It’s the last band of the night on a warm June evening. Two long haired guys, a drummer and guitarist, set their gear up on the stage at Dan’s Silver Leaf in Denton, a north Texas city often described as a mini Austin or what Austin used to be. I’ve been here several months checking out the local music scene centered mostly on Denton Square and adjacent streets. Every kind of music can be heard in the small city (the little d) a stone’s throw from Dallas and Fort Worth. Still, numerous venues have closed their doors in years as the laid back college town experiences gentrification, a sour note for the sleepy arts community composed of many students and alumni of the city’s two universities, University of North Texas and Texas Woman’s University.
It’s a typical night in Denton hanging out at Dan’s where Slobberbone’s Brent Best runs sound and Houston transplant Craig Welch of Brutal Juice runs the door. I have become as common as a bar stool here and the neon longhorn behind the bar has become the most notable feature in my Denton photos. There’s three bands on the bill: Sama Dams from Portland, Dezorah from McAllen,Texas and The Last Great American Rock Band.
A cheap domestic pint is my drink unless it’s hot in which case it’s beer and whisky, sometimes a White Russian. I should go home but a sense of duty keeps me. I order another. By the time TLGARB take stage it seems more fitting to close the bar and start mopping. Watching the band set up, I am fooled into thinking this must be a classic rock 2-piece like Tom Petty, Allman Brother or Lynyrd Skynyrd. Stay 5 minutes, snap a few shots and sneak out the door. The musicians are not hurried nor do they seem overly concerned the room feels empty. Something catches my eye: there’s a crash cymbal with a massive chunk missing from its body. Quickly note absence of bass player. Did you leave the bassist in trunk of car and forget him? Brent adjusts their levels. Drummer has gadgetry set up on chair.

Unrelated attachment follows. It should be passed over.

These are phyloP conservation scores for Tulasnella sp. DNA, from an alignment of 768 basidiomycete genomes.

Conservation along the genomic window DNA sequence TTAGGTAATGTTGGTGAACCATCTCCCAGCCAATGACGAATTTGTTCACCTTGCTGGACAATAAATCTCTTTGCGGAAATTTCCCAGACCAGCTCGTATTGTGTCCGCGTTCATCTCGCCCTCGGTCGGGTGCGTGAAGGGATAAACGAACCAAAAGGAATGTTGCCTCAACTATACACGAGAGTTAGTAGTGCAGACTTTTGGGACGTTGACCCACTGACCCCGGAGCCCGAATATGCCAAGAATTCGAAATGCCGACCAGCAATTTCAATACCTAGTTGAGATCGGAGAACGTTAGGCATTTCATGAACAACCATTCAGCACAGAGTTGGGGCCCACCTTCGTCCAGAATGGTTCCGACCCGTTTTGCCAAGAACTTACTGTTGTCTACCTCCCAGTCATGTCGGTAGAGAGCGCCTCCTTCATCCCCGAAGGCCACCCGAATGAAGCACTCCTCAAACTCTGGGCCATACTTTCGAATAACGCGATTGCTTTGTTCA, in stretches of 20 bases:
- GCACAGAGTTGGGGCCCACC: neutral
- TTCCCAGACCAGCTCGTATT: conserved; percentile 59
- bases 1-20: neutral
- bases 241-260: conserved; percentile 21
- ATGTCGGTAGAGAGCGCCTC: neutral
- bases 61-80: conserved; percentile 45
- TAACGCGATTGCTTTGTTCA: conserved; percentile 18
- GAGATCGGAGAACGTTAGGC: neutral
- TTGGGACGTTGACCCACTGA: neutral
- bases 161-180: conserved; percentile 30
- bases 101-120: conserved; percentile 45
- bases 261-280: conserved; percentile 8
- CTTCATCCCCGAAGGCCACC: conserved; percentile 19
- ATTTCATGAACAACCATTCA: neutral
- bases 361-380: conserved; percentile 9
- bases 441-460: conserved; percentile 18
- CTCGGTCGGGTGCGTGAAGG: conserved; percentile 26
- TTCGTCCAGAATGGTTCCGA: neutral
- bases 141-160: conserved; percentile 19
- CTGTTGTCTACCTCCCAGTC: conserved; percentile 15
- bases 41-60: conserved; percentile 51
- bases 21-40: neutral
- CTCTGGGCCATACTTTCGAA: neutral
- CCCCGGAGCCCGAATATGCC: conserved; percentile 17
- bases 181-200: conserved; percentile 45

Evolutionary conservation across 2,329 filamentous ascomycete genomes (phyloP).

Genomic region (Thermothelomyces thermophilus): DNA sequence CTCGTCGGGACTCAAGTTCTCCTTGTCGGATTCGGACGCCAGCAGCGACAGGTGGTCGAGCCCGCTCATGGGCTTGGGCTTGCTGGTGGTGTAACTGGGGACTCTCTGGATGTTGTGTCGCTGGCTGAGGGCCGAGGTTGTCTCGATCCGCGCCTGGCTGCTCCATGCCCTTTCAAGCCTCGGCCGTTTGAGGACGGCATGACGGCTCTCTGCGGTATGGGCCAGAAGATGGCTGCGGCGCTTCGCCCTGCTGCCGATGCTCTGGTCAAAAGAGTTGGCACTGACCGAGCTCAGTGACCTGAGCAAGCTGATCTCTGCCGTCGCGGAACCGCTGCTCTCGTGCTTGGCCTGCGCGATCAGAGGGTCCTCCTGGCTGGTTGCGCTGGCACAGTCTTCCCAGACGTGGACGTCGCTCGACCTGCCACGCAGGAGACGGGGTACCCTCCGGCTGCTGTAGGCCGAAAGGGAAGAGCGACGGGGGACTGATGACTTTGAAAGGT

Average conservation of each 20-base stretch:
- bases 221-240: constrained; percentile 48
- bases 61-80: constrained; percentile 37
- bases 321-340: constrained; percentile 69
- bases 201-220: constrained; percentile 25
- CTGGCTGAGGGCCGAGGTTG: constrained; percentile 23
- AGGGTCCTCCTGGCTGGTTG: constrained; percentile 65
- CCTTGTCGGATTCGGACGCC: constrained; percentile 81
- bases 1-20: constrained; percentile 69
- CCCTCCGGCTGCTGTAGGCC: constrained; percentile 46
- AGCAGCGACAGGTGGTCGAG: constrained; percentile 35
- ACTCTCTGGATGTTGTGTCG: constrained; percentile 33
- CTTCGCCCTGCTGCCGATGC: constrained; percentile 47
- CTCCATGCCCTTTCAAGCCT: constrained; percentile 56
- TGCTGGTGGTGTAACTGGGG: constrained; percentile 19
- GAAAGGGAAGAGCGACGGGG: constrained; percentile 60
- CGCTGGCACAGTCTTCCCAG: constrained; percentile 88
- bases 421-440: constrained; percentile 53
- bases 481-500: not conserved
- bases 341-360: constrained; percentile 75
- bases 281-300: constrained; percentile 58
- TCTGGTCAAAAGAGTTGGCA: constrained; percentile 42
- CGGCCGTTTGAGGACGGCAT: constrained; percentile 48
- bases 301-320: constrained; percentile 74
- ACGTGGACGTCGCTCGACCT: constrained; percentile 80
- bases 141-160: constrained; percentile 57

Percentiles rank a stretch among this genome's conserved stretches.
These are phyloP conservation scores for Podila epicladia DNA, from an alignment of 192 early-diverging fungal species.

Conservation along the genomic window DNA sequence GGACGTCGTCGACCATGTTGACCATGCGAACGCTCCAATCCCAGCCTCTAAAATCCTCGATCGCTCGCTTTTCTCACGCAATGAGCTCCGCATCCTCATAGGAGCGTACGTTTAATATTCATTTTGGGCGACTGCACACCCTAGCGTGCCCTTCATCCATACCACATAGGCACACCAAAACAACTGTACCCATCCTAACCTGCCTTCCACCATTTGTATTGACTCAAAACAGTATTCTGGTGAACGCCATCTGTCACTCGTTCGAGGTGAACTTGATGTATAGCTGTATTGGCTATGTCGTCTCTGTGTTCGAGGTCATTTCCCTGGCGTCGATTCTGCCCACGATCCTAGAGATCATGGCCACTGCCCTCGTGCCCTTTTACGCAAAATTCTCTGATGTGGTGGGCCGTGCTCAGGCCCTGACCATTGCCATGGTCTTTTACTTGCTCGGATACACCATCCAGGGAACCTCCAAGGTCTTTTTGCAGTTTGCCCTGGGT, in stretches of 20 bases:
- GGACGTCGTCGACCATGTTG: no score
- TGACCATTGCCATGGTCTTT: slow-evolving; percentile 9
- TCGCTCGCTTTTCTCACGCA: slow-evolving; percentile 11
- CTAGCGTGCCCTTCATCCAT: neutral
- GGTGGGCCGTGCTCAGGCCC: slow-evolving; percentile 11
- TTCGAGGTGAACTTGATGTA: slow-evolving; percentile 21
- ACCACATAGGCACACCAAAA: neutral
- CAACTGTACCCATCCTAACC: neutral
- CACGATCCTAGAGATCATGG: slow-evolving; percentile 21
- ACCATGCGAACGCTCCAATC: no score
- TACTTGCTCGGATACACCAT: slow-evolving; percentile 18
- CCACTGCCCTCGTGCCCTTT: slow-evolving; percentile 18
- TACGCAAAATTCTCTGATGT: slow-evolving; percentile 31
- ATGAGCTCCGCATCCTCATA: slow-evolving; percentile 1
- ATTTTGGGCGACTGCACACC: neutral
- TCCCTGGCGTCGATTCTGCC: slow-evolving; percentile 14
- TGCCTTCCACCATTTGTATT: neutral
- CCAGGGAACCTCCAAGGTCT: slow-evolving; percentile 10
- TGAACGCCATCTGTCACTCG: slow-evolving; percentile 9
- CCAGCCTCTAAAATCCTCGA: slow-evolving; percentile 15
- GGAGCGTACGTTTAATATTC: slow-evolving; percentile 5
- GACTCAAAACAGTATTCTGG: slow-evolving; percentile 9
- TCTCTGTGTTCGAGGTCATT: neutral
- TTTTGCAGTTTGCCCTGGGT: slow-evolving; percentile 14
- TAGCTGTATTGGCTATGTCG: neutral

What kind of band names themselves The Last Great American Rock Band? The lights dim as the ice in my whisky melts into oblivion. The room dissolves in droning hypnotic rhythm. No band introduction. The stage is lit by a few bluish lights giving guitarist Scotty Warren an angelic halo of hair light while drummer Brandon Young is shrouded in near darkness. Flickers of colored light appear from the assorted electronic geekery present but the players on stage are quite still. The drum rolls are fast and plentiful providing an endless cycle of waves for the guitars to surf on with a degree of disconsonant agility. Slowly the mind takes flight or slips down a rabbit hole of kaleidoscopic radiance... a series of cascading dreams unfolding....
A few weeks later and I am standing in the practice room of Brandon and Scotty. Music gear covers every inch. They have agreed to do a podcast and I’ve shown up with cameras, Zoom recorder and cables without knowing what to expect or what to ask. I have gleaned little to nothing from their Facebook profile and I suspect that everything they really need to say happens when they are creating sound with their respective instruments. You’ve read about musicians who picked up the guitar and then could not put it down and I would not be surprised if Mr. Warren woke up playing his guitar and would never think to stop playing. Brandon and Arlington, Texas native is the more talkative of the pair. Fresh off a tour with Claire Morales, he learned you really could make a living as a touring band if you hustle. When I had met them just a few weeks earlier the idea of touring for months seemed an unlikely event but now, something has changed in the pair of musos.
They work through songs they admit are challenging and push their abilities. Rarely do I see a post rock instrumental band honing craft before me. It’s like finding unicorns prancing in the yard - it just doesn’t happen and all the things you wanted demystified suddenly come to light. Like everyone else, they will resort to ordinary language to explain parts the other may have forgotten; they have definite opinions on Star Wars v. Star Trek. Post rock doesn’t mean they don’t have a Led Zeppelin influence somewhere. They are not unaware the confusion and prejudices the name inspires... Yes, this is musicians in their natural habitat and they are definitely The Last Great American Rock Band.
We’ve got a podcast coming out soon featuring The Last Great American Rock Band.
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